This is not the first time Yale has been accused of not responding adequately to students' complaints of assault. Several years ago, a student at the Yale Divinity School, Kathryn Kelly, sued the university, claiming that Yale dissuaded her "from pursuing disciplinary action" against a male student who she accused of sexually assaulting her in 1999. And she claimed that the school ignored her requests to remove him from a class in which they were both enrolled. Kelly's case was settled for an undisclosed sum in 2003. Neither Dubin, who defended Yale in that case, nor lawyer William Palmieri, who represented Kelly, would comment on the suit or the terms of the settlement.
In its claim that Yale failed to provide a safe and secure environment for its students, the new lawsuit resurrected claims that the school underreported the number of sexual assaults on campus.
The Department of Education has been investigating Yale since 2004 in response to a complaint from campus security watchdog group Security on Campus. According to the group, Yale's crime statistics in 2001, 2002 and 2003 were not accurate because they didn't include incidents reported to school officials and only included official police records. During those years, the campus reported only one forcible sexual offense per year, while other Ivy League schools, such as Harvard and Dartmouth, reported higher numbers.
According to the most recent statistics, the number of forcible sexual offenses on campus at least doubled, from five in 2004 to 11 in 2005.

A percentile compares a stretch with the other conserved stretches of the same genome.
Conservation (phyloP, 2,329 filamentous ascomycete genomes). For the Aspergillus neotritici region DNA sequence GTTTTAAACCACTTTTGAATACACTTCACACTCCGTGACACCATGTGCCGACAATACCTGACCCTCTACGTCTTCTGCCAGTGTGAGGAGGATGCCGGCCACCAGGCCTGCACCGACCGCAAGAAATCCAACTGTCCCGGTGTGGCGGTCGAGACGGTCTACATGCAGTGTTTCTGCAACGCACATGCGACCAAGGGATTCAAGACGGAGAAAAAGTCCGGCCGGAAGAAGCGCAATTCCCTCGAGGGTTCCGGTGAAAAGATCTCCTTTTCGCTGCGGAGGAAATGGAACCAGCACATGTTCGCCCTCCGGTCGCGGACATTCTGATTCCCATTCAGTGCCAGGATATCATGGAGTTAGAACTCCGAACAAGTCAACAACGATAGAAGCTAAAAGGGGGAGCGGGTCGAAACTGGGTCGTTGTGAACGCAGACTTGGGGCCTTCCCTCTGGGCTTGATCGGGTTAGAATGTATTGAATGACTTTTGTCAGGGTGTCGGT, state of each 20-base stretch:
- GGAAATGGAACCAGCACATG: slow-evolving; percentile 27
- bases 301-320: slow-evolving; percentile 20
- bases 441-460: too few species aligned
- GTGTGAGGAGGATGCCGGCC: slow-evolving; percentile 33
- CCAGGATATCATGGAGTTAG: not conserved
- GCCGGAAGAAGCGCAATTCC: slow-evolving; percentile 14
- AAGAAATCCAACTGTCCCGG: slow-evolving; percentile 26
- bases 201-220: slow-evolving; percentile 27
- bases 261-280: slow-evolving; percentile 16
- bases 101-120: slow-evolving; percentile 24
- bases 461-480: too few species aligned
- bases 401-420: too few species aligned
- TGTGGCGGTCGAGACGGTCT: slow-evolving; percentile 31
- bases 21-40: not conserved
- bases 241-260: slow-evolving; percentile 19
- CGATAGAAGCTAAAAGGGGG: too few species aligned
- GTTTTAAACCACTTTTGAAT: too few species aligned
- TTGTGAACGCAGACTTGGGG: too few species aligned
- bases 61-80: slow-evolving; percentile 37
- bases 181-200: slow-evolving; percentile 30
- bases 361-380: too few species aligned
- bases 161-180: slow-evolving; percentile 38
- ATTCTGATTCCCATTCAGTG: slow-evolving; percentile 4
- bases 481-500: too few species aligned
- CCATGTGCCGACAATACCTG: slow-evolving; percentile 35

The Department of Education would not comment on its probe of the school.
Another spokesperson for Yale, Gila Reinstein said, "Our position is that we are in complete and reasonable compliance with the requirement to report statistics."
One noted alumna of the school was not surprised by the lawsuit or the inquiry by the Department of Education. Feminist author Naomi Wolf, who graduated in 1984, said that Yale has historically failed to take sexual harassment and sexual assault seriously.
In a cover story for New York magazine in 2004, Wolf alleged that well-known professor Harold Bloom put his hand on her inner thigh in 1983. Wolf kept the incident to herself for twenty years and did not inform the school until before her article was published. She says Yale was unresponsive to her subsequent inquiries about the university's policies on sexual harassment.
"Because it's done such a good job of concealing the evidence, Yale doesn't have that reputation" of a school that's unsafe for students," Wolf told ABCNEWS.com. "Twenty years of systematic cover up and stonewalling did a lot to bring people out to tell their stories. I know from hearing from a lot of alumni and parents after my piece came out. A lot of parents were actively worried about their daughters, and alumni were outraged and put pressure on the administration to clean up their act."
Bloom who is still a tenured professor at Yale, refused to comment on Wolf's allegations brought to light 3 years ago. "While that horrible defamation went on, I refused to talk to any journalists," he told ABCNews.com. "Now get off the phone."
A spokesperson for Yale did not respond to Wolf's claims except to say that "University disciplinary matters, whether they involve a student or a faculty member or a staffer, are confidential."